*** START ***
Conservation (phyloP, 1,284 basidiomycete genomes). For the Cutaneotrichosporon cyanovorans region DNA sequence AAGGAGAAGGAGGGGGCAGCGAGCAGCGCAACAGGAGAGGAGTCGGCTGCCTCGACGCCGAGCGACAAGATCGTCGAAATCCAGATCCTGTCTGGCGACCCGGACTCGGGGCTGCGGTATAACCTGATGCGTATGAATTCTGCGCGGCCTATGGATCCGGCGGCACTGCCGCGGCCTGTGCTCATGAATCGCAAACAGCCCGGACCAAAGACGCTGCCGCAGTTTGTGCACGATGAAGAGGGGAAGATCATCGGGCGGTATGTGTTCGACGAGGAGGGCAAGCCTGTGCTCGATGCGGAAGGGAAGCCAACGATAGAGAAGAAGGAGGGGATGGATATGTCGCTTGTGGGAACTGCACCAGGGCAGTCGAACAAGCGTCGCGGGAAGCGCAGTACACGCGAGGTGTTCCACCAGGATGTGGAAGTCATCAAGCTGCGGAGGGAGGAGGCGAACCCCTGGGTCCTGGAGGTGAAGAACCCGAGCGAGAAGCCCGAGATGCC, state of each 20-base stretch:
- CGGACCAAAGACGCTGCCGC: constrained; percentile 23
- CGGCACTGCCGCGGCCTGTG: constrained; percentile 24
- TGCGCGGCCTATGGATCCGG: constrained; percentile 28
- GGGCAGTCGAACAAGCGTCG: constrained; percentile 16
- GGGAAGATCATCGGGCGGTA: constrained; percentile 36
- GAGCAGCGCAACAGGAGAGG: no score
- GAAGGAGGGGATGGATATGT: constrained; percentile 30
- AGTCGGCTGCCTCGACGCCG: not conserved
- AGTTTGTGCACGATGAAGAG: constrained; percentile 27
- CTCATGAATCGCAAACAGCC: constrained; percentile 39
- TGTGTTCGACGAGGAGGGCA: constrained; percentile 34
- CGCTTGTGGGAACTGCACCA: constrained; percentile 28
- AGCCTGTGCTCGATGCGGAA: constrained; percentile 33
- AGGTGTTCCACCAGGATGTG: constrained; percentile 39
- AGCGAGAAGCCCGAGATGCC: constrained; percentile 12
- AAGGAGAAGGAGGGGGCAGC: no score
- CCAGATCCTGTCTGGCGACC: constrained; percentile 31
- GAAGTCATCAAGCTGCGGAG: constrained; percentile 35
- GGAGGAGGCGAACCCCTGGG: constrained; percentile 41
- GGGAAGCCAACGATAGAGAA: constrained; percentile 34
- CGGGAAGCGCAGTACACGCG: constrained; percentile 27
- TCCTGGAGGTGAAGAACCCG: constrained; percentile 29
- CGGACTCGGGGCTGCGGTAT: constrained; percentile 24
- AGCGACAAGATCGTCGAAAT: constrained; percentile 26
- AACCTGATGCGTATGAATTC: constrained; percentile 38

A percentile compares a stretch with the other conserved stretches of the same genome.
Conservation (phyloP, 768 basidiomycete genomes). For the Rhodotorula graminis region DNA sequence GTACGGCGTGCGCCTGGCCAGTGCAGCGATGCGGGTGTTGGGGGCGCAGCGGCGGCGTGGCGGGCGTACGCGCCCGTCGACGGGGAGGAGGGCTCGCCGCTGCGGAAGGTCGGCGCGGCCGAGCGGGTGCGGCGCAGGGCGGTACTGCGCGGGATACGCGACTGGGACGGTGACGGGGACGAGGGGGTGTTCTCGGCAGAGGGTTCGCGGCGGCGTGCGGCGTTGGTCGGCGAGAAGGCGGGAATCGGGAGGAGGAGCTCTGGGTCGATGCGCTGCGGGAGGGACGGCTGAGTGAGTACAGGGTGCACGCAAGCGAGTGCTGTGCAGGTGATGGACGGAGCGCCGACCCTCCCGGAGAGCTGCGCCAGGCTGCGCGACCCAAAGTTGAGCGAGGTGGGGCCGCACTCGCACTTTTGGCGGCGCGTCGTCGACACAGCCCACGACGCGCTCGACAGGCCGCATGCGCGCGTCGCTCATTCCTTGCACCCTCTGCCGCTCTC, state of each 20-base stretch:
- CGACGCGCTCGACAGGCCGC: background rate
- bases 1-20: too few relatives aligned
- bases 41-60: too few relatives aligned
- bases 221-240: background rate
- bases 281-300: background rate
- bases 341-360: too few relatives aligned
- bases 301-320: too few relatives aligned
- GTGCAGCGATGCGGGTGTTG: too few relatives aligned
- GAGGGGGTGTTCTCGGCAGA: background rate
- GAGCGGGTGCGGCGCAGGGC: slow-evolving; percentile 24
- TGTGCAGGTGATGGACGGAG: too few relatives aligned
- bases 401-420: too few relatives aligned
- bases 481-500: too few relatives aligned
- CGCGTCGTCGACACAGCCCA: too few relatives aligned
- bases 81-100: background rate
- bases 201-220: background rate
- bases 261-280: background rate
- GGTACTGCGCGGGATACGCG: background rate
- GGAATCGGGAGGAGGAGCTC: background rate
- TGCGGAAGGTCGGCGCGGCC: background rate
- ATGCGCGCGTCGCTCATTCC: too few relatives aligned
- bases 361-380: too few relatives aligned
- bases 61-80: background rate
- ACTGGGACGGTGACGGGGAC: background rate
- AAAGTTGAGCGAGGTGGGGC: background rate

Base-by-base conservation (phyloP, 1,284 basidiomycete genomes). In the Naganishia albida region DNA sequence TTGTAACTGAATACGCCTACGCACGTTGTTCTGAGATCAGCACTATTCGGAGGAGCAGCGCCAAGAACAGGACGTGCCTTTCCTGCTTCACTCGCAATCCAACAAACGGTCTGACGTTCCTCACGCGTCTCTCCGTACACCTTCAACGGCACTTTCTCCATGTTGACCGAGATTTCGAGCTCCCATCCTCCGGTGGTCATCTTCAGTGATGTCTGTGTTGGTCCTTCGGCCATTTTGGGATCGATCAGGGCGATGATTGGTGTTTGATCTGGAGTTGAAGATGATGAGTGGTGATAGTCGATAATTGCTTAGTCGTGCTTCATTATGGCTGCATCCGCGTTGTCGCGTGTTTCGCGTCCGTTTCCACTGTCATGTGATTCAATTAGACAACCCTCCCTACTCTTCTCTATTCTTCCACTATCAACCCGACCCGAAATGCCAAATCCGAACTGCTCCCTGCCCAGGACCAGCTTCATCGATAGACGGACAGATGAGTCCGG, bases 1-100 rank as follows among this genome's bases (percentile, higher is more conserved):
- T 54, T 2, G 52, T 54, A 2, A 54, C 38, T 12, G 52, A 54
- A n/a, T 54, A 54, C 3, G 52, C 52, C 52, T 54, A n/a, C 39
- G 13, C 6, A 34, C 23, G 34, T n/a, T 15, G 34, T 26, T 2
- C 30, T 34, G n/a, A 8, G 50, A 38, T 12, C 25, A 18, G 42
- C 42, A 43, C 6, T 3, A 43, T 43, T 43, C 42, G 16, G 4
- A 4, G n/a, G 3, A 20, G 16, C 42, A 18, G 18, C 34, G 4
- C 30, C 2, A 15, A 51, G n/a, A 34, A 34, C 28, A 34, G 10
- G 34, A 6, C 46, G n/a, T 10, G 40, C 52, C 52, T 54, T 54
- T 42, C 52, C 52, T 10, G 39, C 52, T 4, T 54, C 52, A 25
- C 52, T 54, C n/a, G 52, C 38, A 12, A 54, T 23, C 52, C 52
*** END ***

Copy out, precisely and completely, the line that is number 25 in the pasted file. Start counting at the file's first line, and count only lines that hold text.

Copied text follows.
- AGCGACAAGATCGTCGAAAT: constrained; percentile 26